Depositions are really the best way to get information in a civil case. There are interrogatories and other written responses that begin to tell me about a case, but they need to be explained by a live person. Further, most of my cases are not document dependent.
Below is a link to a routine deposition I took in a motorcycle crash case that recently resolved. I share this for you to see that these are dry proceedings that are important to the lawyers, but not particularly exciting. They are certainly unlike anything you see on TV or in the movies. This deposition was of a police officer who was the first responder to a motorcycle crash, where my client hit a pothole off of the Schuylkill Expressway at Exit 346C Vare Avenue. He was ejected from his motorcycle and died the following day.
Here, there were several important points to be made. First, when my client was ejected, he hit a bollard or metal post that was illegally placed by the car dealership where he landed. My claim in the case required me to prove that the flying motorcyclist hit the bollard. Without that fact, I would not have a case that the dealership did something wrong that caused harm. I knew that there was a small spot of blood on one bollard and the police officer confirmed that it was fresh and from my client.
Another important point was proving pain and suffering, where there were only a few hours between the crash and his death. There was not going to be any testimony from the client as he had passed, so the evidence of pain and suffering in that interim period had to be reconstructed. One way to handle this problem is through expert testimony. I had retained a specialist in critical care/ICU medicine to talk about all of the pain that a trauma patient experiences prior to death.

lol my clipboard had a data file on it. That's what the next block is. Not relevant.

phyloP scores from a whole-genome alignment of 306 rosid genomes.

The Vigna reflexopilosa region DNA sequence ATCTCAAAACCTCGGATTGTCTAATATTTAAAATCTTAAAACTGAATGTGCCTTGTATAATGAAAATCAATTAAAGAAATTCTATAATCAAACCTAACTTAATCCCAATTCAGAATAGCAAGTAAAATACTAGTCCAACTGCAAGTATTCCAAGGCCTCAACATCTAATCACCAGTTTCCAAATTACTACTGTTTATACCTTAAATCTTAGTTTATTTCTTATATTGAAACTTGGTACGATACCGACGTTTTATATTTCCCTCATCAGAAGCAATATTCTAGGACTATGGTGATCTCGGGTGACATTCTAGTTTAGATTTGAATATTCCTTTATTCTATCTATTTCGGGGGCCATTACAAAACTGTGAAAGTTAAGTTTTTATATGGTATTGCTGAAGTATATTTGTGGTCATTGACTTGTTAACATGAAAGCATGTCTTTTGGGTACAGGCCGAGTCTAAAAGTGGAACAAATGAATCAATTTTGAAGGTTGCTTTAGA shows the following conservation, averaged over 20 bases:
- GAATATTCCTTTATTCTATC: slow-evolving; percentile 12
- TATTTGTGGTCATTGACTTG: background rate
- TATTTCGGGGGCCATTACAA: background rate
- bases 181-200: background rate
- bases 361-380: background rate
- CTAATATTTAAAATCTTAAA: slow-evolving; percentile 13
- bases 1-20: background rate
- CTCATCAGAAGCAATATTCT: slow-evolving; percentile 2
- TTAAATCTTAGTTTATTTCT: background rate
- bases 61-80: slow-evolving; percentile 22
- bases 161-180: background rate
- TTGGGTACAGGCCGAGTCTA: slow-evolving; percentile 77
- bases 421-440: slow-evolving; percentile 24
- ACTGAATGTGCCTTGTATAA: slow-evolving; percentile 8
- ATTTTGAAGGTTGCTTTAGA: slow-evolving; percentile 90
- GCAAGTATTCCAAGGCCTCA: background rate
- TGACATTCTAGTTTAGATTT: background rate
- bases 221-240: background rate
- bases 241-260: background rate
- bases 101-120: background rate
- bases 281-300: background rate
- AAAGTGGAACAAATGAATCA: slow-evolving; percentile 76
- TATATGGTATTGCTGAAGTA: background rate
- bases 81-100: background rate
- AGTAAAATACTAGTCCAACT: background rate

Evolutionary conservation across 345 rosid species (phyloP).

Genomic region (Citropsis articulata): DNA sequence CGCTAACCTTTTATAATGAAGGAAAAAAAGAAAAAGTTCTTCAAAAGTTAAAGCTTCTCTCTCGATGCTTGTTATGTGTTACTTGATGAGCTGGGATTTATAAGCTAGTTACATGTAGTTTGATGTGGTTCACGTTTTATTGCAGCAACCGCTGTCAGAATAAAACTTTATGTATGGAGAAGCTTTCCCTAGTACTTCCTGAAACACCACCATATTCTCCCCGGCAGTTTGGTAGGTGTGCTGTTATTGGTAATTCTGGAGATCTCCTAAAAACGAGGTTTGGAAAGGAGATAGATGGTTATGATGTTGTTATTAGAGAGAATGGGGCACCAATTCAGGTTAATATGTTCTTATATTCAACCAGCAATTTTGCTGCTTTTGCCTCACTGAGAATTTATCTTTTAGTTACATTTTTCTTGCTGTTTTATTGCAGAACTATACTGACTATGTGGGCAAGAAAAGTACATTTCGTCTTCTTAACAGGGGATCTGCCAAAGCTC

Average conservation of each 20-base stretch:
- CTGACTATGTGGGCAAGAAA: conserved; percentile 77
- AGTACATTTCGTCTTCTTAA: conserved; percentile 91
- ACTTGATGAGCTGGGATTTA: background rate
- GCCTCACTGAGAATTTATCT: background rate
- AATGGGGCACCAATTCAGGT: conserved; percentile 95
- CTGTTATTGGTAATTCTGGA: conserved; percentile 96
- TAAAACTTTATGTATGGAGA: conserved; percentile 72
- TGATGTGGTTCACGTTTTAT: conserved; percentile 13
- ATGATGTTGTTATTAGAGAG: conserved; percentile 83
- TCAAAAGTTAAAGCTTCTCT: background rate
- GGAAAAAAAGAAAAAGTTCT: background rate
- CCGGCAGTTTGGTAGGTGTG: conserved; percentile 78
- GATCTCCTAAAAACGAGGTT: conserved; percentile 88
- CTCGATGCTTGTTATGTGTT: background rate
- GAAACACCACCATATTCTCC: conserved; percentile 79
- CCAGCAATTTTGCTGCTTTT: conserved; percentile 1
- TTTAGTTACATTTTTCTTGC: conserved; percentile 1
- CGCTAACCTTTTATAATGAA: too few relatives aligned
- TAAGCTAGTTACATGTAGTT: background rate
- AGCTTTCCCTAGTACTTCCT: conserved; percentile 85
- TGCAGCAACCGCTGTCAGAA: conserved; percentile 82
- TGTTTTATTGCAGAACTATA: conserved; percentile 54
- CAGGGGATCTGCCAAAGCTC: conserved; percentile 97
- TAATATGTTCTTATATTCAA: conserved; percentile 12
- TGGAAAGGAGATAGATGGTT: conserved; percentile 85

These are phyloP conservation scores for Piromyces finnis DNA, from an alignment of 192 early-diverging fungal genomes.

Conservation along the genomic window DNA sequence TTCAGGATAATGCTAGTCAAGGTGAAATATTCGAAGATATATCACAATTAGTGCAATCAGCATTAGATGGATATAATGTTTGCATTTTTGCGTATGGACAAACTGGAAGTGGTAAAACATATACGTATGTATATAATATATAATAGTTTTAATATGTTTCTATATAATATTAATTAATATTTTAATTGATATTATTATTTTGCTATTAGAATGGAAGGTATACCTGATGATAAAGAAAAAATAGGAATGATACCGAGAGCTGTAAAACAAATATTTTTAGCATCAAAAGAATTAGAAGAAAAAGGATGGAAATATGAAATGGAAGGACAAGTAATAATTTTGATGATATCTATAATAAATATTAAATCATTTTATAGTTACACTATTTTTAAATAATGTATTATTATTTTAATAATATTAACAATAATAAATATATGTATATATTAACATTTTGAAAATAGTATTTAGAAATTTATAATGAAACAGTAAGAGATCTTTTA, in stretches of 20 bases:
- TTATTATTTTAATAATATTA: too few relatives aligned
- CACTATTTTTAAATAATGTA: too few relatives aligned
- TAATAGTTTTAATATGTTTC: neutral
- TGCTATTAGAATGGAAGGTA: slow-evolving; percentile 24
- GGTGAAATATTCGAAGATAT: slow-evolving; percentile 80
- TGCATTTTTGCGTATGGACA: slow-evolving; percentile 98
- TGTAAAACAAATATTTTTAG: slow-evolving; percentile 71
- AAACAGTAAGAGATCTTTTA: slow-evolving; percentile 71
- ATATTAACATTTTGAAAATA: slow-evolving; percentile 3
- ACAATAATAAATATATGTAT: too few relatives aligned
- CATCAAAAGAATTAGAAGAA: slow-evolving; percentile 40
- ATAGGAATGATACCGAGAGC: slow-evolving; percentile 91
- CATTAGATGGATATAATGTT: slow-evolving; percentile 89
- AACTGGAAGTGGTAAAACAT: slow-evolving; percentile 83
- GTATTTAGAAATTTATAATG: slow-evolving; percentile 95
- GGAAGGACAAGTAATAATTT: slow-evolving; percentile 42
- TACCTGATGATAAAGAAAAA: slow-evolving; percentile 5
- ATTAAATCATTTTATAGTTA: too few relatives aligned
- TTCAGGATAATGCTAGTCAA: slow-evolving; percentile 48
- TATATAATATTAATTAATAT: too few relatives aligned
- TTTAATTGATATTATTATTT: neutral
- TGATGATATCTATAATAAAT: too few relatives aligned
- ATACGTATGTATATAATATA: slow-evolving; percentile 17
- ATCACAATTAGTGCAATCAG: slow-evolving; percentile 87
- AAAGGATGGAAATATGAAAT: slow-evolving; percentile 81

But, the best testimony came from the responding police officer, who was clear that my client was moaning in pain, tried to sit up, and was clearly in distress. I could not have anticipated exactly what the officer was going to say, but his testimony was powerful and undisputed. My client was not unconscious and was suffering. So, while it was somewhat gruesome testimony, it was done in a professional manner and represented the client and his family in an effective manner. Every case is different, but for this case, this was important testimony.
Often, even though there are no fireworks, the lawyers see important facts unfolding in deposition testimony. Here, the officer’s testimony on those two points, the blood and the pain were very important and would have told a jury everything that they needed to know about what my client went through before his death.